LEP EXPERIMENTS COMMITTEE
Minutes of the 45th meeting,
29 May 1997

OPEN SESSION

1. Conclusions of 1997 Chamonix Workshop

S. Myers reported on the conclusions of the Chamonix VII workshop, January 1997. The machine will be operated with 90/60 optics in 1997 at a maximum beam energy near 92 GeV. Although 90/60 optics requires a small reduction (0.4 GeV) in beam energy relative to the alternative 108/90 optics, it is expected to result in a higher integrated luminosity. The integrated luminosity in 1997 cannot be reliably estimated in view of the SPS building fire and subsequent cleaning operation, but a delay in LEP startup of up to about 7 weeks is expected. In 1998, a peak luminosity of 1032 cm-2s-1 could be reached at ÷s = 192 GeV, which would result in an integrated luminosity of about 200 pb-1, assuming 120 days of physics.

During 1999 and 2000, vertical movements of the LEP tunnel by up to 30 mm are expected near the experimental pits, due to excavations for the LHC. These movements will result in the need for frequent vertical realignment of the affected machine elements during the course of the year.

2. LEP2 physics prospects

Supersymmetry John Ellis
High precision measurements of the Standard Model David Charlton

Two talks were presented on the physics motivation for LEP2 and the interest in reaching a total energy close to 200 GeV. The arguments are based primarily on the Higgs sector and supersymmetry.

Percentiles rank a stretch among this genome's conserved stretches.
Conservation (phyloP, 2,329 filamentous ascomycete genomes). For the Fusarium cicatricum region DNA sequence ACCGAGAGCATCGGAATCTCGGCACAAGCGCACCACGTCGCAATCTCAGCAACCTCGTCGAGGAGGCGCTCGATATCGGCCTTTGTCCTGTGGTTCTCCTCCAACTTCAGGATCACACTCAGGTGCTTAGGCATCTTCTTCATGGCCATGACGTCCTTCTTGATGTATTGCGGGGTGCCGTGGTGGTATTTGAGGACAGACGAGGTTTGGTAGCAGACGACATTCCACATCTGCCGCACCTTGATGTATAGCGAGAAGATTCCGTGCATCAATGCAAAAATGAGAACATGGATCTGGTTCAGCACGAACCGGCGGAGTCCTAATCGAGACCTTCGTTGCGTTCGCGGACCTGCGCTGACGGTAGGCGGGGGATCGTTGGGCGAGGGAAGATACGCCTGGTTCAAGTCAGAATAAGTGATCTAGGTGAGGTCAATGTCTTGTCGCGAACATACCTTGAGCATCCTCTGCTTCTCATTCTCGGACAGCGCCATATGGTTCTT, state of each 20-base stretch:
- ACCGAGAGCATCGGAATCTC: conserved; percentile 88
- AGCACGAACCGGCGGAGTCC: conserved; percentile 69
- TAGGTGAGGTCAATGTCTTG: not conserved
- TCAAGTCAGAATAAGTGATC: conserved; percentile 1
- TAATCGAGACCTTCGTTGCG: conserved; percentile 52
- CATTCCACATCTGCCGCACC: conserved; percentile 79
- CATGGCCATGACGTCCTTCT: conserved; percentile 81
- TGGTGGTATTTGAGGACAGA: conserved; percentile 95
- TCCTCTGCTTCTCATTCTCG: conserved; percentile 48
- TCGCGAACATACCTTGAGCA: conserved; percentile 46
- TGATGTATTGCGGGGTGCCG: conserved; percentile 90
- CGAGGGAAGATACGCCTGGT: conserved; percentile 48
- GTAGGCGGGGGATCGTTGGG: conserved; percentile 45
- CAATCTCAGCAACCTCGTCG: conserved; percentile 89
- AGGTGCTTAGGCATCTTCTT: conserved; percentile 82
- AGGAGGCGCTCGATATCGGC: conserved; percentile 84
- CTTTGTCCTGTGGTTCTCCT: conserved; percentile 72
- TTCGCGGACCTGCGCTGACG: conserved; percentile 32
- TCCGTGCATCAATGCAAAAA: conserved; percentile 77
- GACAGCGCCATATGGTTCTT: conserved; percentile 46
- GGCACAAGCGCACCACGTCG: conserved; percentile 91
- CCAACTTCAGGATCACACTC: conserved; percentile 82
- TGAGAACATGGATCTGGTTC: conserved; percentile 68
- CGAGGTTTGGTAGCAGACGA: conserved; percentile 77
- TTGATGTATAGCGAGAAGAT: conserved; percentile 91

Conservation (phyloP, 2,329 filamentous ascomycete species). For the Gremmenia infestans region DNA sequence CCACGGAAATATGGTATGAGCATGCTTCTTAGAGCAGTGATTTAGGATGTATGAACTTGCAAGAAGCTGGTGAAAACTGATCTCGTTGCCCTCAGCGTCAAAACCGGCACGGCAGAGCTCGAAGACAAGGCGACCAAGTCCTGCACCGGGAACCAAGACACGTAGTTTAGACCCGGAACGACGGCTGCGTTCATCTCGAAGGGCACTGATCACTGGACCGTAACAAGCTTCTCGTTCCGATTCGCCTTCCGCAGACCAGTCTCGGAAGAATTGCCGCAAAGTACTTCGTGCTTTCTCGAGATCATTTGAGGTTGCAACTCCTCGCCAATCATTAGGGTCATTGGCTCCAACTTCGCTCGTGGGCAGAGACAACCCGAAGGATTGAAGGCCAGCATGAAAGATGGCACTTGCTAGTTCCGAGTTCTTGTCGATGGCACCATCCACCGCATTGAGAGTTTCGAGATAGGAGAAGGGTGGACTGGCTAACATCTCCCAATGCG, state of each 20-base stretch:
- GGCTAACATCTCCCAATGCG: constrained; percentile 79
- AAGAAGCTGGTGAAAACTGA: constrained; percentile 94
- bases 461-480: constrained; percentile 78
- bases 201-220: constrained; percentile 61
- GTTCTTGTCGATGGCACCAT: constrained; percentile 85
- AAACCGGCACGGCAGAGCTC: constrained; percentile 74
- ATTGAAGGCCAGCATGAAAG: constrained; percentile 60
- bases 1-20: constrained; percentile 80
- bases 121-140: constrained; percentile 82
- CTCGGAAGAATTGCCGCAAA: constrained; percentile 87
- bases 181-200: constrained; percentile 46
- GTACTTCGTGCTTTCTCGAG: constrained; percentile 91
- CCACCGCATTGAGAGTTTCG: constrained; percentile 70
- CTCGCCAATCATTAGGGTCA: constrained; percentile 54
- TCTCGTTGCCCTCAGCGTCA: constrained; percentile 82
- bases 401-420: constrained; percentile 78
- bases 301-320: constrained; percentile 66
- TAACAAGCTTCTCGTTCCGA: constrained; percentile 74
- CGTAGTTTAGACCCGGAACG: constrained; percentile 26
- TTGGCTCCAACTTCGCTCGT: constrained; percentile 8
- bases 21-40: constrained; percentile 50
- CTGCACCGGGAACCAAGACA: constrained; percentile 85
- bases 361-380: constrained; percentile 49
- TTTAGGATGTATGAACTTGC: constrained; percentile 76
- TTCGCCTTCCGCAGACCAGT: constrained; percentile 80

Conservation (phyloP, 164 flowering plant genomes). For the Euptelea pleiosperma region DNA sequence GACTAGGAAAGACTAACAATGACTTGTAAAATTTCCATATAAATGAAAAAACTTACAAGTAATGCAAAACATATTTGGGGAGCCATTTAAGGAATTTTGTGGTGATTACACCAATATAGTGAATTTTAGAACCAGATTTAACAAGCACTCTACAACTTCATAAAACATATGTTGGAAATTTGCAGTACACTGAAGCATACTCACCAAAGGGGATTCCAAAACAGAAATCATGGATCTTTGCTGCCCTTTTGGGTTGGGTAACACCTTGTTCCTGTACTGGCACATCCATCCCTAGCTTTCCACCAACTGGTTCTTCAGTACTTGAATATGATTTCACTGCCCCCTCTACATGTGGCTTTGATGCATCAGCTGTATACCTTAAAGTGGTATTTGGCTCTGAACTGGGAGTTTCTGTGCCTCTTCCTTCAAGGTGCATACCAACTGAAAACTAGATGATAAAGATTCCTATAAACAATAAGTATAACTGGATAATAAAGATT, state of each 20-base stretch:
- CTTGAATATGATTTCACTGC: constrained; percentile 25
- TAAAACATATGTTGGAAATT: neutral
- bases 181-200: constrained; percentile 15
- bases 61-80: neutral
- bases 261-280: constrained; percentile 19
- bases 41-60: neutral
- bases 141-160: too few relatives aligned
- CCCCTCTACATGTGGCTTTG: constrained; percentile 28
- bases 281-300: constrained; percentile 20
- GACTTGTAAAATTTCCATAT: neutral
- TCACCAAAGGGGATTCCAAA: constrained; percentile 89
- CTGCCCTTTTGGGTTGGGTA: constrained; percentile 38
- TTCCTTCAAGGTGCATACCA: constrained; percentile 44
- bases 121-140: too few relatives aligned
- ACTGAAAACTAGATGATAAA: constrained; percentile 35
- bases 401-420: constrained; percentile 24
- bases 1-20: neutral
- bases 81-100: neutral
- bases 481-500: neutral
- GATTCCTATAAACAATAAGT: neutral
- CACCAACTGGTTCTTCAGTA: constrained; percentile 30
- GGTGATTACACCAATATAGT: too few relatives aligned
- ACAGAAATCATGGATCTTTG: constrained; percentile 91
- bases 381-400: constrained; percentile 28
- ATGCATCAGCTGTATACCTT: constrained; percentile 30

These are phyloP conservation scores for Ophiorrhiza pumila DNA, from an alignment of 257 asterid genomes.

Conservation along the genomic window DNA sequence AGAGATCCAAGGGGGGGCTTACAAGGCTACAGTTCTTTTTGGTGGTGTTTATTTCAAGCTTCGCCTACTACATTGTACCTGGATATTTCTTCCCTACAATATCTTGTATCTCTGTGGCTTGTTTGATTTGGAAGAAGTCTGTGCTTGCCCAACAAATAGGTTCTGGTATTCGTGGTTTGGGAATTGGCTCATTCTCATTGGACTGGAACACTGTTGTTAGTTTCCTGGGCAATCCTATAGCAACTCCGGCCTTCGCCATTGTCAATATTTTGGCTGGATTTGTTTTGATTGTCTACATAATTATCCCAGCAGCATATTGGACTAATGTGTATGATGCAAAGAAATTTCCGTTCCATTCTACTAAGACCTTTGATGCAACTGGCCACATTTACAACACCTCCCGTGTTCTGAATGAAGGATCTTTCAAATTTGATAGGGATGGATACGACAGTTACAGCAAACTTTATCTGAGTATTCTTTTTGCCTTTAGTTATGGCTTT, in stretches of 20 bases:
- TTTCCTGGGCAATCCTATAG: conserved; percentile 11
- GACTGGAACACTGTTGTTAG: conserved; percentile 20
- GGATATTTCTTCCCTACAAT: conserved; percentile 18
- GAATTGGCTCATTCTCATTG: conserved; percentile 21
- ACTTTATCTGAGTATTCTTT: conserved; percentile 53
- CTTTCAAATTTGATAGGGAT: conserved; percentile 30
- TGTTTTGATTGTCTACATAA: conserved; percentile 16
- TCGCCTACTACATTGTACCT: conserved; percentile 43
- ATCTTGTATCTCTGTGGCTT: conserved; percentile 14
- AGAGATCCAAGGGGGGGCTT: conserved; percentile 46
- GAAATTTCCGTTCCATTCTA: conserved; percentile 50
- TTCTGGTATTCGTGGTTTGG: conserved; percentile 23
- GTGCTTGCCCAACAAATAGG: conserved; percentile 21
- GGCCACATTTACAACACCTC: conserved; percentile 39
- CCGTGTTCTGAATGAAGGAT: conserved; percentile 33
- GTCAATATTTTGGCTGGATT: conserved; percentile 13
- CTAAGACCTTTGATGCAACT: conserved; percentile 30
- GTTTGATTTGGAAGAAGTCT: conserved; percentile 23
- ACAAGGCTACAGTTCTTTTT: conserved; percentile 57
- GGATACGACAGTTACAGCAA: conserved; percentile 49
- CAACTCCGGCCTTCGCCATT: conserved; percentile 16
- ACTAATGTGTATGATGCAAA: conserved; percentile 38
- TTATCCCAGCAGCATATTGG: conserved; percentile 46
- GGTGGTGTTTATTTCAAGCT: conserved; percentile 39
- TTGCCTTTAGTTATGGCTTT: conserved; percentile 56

Precision electroweak data favours a light Higgs mass, centred near 150 GeV within a factor of about 2. With a total energy of 200 GeV, LEP2 can cross the difficult mass range between the Z mass and 100 GeV. With 200 pb-1 per experiment at ÷s = 192 GeV, the combined LEP discovery limit for the SM Higgs extends to a mass of 96 GeV and the exclusion limit to 99 GeV. At ÷s = 200 GeV and with 150 pb-1 per experiment, the SM Higgs discovery mass extends to
100 GeV and the exclusion mass to 106 GeV, providing safe overlap with the Higgs search at the LHC.

Moreover if the fine tuning of parameters is restricted, charginos and neutralinos are expected to have masses below 100 GeV and 70 GeV, respectively. At ÷s = 200 GeV, LEP2 will allow a thorough exploration of this range of chargino masses, while the lightest neutralino will be completed explored below a mass of 50 GeV.

These considerations underscore the importance of the energy region at the limit of LEP2 and the significant potential for discovery.

3. Reports from the LEP experiments

           DELPHI  Tiziano Camporesi
           L3            Martin Pohl
           OPAL      Rolf-Dieter Heuer
           ALEPH   Gigi Rolandi

All experiments reported W mass measurements from their total data at 161 and 172 GeV, with statistical precisions in the range 0.25-0.29 GeV per experiment. The combined LEP measurement is now m(W) = 80.38±0.14 GeV, to be compared with 80.366±0.031 GeV from the combined Standard Model fit to all data [LEP EWWG]. The new data have revealed no clear evidence for new physics, with, for instance, cross section upper limits of about 0.5 pb for the production of SUSY particles. The most significant anomaly is the ALEPH 4-jet signal - a peak containing 19 events, with only 4.3 events expected from standard processes. None of the other three detectors sees this signal even though they have now directly confirmed that their sensitivities to the 4-jet events are comparable to ALEPH's.